REF : JUILL-OFF-27
Only 1 in stock
Signed and numbered print, limited to 300 copies, by André Juillard: Drawings (sketches).
Visual paying tribute to several mythical heroes drawn by André Juillard in series such as Blake and Mortimer, Les 7 Vies de l'Epervier, and Plume au vent.
Medium: Arches vellum paper.
Dimensions: 30 x 40 cm.
Frame option :
Quality wooden frame flat profile width 2.5 cm matt black color with smooth texture.
Made in France.
Blake and Mortimer is a Belgian comic series created by Edgar P. Jacobs in 1946. It features the adventures of two main characters, Philip Mortimer and Captain Francis Blake, as well as many other secondary characters. The series takes place mainly in the early 20th century and is known for its scientific and historical realism. Philip Mortimer is a renowned scientist, specializing in physics and chemistry, while Captain Francis Blake is a British army officer. The two men are great friends and often work together to solve scientific mysteries or criminal plots. The series was first published in 1946 with the album "The Case of the Collar," which featured the first showdown between Mortimer and Blake against a common enemy, Colonel Olrik. Since then, many other albums have been published, following the adventures of Mortimer and Blake around the world. Some of the most famous albums in the series include "The Mystery of the Great Pyramid," "The Three Formulas of Professor Sato," and "The Yellow Mark." Jacobs also created many other secondary characters for the series, such as Professor Sato, a brilliant Japanese scientist, and Ernie, Mortimer's loyal assistant. The series has been hugely successful in Belgium and has been translated into many languages worldwide. In addition to its scientific and historical realism, the series is also known for its thrilling plot and quality artwork. After Edgar P. Jacobs's death in 1987, several writers and artists have succeeded him in continuing the Blake and Mortimer series. Among the writers who have contributed to the series are Yves Sente, Jean Van Hamme, Jean-Luc Fromental, and Ted Benoît. As for the artists, they include André Juillard, Bob De Moor, Bruno Melliti, Étienne Schréder, René Sterne, Chantal De Spiegeleer, Antoine Aubin, Peter van Dongen, Teun Berserik, and Christian Cailleaux. Each of these authors brought their own vision and unique style to the series, while respecting the legacy left by Jacobs. The series has continued to be a great success with fans and has been published in many countries around the world.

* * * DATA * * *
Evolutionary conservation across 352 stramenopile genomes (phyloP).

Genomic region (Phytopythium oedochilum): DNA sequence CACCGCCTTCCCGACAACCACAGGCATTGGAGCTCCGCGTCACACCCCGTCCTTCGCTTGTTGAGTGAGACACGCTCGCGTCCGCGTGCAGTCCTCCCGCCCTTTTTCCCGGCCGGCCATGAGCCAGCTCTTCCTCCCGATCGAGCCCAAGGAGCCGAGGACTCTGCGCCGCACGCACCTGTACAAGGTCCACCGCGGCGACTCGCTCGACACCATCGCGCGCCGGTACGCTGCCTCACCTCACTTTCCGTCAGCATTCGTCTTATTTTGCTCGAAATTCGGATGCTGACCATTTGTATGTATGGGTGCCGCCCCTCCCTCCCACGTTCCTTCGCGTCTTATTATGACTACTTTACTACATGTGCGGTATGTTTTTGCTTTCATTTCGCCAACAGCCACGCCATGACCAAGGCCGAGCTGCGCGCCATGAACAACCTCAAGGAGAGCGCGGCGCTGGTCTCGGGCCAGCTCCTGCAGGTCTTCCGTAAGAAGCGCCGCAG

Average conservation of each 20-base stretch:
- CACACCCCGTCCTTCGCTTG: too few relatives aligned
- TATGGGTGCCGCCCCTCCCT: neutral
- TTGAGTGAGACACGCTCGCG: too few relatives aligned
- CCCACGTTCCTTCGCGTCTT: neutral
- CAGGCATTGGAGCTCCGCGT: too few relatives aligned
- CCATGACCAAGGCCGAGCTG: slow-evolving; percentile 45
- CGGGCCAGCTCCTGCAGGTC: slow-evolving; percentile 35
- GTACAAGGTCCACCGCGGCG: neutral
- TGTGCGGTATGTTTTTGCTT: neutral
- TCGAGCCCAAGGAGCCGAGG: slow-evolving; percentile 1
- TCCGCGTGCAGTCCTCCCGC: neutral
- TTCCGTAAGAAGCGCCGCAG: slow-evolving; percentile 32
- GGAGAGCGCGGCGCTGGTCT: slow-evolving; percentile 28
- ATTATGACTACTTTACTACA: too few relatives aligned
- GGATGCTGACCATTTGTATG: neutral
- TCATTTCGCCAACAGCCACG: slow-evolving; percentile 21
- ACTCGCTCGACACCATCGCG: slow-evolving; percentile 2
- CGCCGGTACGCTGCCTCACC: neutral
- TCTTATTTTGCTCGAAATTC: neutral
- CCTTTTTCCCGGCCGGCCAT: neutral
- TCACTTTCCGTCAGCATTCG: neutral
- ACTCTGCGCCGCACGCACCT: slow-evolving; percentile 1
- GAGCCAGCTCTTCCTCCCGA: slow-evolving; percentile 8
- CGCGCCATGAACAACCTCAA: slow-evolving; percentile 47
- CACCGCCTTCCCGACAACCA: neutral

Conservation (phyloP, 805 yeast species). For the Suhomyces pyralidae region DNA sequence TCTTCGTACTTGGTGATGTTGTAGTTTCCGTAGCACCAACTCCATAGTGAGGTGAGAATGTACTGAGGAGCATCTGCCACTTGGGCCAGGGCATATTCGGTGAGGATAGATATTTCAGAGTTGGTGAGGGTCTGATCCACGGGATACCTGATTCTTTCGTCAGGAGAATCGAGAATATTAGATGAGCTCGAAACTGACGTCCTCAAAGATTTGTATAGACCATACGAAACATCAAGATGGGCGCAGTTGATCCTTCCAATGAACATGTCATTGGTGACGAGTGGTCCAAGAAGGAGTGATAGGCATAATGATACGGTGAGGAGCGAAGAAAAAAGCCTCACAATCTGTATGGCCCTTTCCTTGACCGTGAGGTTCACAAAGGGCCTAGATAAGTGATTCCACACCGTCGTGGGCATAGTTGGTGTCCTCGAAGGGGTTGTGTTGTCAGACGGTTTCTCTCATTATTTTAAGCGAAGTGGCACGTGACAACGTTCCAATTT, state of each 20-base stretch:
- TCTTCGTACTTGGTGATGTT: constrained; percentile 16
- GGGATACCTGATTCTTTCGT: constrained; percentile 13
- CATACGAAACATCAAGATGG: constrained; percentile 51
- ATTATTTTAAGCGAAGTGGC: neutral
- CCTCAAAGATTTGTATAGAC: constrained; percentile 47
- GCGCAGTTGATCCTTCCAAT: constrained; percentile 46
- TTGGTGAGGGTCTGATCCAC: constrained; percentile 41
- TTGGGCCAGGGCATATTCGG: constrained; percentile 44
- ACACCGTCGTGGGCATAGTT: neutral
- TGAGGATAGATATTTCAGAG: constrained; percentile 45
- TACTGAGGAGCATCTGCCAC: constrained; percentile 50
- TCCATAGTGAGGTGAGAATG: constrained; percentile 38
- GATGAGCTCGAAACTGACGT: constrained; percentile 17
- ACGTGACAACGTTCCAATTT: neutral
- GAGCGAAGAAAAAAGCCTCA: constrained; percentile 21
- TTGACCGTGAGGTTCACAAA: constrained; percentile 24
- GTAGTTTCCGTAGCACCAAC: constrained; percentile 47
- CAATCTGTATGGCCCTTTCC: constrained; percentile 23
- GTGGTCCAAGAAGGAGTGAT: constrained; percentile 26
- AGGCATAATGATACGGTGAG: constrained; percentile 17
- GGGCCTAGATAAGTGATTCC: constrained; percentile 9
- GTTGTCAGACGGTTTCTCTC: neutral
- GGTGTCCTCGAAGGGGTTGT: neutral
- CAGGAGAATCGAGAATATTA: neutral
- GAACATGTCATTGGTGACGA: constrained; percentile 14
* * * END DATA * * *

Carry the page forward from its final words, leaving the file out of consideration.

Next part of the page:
André JUILLARD is a French writer and cartoonist. He graduated from the Ecole Nationale Supérieure des Arts Décoratifs and, in parallel, he took drawing classes, oriented comics, taught in Vincennes (between 1972 and 1973), by Druillet, Mézières and Giraud! He published his first drawing in 1974 in Formula 1.
During the 1970s, although he published many historical comics (mainly in Fleurus), they met with little success. It is in Pif Gadget that Hide (on Patrick Cothias scenarios) is published starting in 1980. After Pif’s change of formula, both authors take back their rights to the series and take it to Circus. To adapt to the more adult audience of the new publication, both authors modify their series and now call it The 7 Lives of the Hawk. The albums, published from 1983 onwards, met with immediate success.
Critical recognition increased with the release of Le Cahien Bleu. Screenwriter and cartoonist, he abandons the historical comic to place his story in the contemporary world and manages, by its very precise division, to bring an astonishing modernity to his story.
After the 7 volumes of the 7 Lives of the Hawk, he continues, always with Cothias the adventure with Feather to the Wind (which is a sequel to the Hawk) in 4 volumes. He then takes the masterpiece of Jacobs: Blake and Mortimer (alongside Yves Sente. The 7 albums they will produce will be a public success. He also works with Christin for the Lena series, before publishing one-shot such as Mezek (with Yann) or Double 7.
The classicism of Juillard’s drawing, mixed with a purification of the line that is asserted over the years, its vast compositions and full of details just as its infinitely cinematic close-ups impose it as one of the best draftsmen (and illustrators) of its generation.